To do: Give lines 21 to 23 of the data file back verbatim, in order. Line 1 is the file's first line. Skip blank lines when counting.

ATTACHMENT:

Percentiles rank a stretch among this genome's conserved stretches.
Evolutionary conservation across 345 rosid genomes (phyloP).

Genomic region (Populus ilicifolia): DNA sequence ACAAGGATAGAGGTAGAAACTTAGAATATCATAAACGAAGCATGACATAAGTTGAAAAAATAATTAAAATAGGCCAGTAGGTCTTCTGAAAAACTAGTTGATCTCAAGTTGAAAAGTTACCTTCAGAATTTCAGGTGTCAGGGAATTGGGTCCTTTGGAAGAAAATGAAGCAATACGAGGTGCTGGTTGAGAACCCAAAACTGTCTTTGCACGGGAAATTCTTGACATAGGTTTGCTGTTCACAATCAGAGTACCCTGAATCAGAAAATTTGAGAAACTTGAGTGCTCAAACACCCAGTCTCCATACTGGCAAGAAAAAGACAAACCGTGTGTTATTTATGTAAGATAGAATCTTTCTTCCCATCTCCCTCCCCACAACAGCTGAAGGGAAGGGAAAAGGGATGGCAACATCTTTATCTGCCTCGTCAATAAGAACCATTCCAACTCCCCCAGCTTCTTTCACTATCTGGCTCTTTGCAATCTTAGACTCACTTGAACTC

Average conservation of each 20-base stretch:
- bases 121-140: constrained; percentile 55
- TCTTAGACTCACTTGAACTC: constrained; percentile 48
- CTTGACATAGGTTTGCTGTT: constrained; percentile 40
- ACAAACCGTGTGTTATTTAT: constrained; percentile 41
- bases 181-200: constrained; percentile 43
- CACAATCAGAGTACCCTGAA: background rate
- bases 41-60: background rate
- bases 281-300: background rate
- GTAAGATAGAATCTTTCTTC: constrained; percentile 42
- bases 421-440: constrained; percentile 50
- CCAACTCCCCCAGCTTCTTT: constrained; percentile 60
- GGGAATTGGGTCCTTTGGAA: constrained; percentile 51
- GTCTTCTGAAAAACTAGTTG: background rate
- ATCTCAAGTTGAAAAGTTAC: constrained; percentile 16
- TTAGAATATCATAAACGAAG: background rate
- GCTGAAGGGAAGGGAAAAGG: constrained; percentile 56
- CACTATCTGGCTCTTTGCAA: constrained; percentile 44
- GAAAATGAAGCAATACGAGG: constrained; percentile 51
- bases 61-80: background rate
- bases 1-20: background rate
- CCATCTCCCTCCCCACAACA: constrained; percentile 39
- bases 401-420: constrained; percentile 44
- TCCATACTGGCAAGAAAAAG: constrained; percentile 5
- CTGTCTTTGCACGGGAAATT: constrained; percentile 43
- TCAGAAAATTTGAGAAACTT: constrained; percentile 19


- CACTATCTGGCTCTTTGCAA: constrained; percentile 44
- GAAAATGAAGCAATACGAGG: constrained; percentile 51
- bases 61-80: background rate